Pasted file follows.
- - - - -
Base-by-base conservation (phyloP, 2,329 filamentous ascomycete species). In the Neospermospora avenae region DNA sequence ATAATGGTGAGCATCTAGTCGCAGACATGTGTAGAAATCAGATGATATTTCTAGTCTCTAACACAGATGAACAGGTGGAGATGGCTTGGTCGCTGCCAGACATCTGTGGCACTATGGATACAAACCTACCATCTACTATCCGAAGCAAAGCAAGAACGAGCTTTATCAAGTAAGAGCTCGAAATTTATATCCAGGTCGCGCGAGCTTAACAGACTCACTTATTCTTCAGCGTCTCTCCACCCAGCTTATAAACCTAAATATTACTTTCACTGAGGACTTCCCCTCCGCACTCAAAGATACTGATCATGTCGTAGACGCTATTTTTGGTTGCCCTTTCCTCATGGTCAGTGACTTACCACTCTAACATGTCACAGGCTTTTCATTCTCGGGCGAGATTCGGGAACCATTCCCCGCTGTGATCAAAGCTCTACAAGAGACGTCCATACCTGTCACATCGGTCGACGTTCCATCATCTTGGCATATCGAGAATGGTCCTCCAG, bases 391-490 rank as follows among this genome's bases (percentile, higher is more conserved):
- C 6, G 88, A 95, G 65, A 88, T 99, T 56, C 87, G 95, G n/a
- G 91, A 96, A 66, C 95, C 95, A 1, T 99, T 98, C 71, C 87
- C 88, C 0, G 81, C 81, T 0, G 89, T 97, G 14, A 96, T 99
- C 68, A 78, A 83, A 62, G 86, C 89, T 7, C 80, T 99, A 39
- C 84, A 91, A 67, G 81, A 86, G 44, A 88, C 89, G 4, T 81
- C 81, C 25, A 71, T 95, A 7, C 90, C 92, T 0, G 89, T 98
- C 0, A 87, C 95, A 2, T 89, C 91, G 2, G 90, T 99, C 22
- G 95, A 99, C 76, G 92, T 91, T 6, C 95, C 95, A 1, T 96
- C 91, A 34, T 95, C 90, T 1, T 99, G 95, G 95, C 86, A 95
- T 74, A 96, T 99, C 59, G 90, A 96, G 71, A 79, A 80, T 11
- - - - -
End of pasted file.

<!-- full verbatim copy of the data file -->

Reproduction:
Base-by-base conservation (phyloP, 2,329 filamentous ascomycete species). In the Neospermospora avenae region DNA sequence ATAATGGTGAGCATCTAGTCGCAGACATGTGTAGAAATCAGATGATATTTCTAGTCTCTAACACAGATGAACAGGTGGAGATGGCTTGGTCGCTGCCAGACATCTGTGGCACTATGGATACAAACCTACCATCTACTATCCGAAGCAAAGCAAGAACGAGCTTTATCAAGTAAGAGCTCGAAATTTATATCCAGGTCGCGCGAGCTTAACAGACTCACTTATTCTTCAGCGTCTCTCCACCCAGCTTATAAACCTAAATATTACTTTCACTGAGGACTTCCCCTCCGCACTCAAAGATACTGATCATGTCGTAGACGCTATTTTTGGTTGCCCTTTCCTCATGGTCAGTGACTTACCACTCTAACATGTCACAGGCTTTTCATTCTCGGGCGAGATTCGGGAACCATTCCCCGCTGTGATCAAAGCTCTACAAGAGACGTCCATACCTGTCACATCGGTCGACGTTCCATCATCTTGGCATATCGAGAATGGTCCTCCAG, bases 391-490 rank as follows among this genome's bases (percentile, higher is more conserved):
- C 6, G 88, A 95, G 65, A 88, T 99, T 56, C 87, G 95, G n/a
- G 91, A 96, A 66, C 95, C 95, A 1, T 99, T 98, C 71, C 87
- C 88, C 0, G 81, C 81, T 0, G 89, T 97, G 14, A 96, T 99
- C 68, A 78, A 83, A 62, G 86, C 89, T 7, C 80, T 99, A 39
- C 84, A 91, A 67, G 81, A 86, G 44, A 88, C 89, G 4, T 81
- C 81, C 25, A 71, T 95, A 7, C 90, C 92, T 0, G 89, T 98
- C 0, A 87, C 95, A 2, T 89, C 91, G 2, G 90, T 99, C 22
- G 95, A 99, C 76, G 92, T 91, T 6, C 95, C 95, A 1, T 96
- C 91, A 34, T 95, C 90, T 1, T 99, G 95, G 95, C 86, A 95
- T 74, A 96, T 99, C 59, G 90, A 96, G 71, A 79, A 80, T 11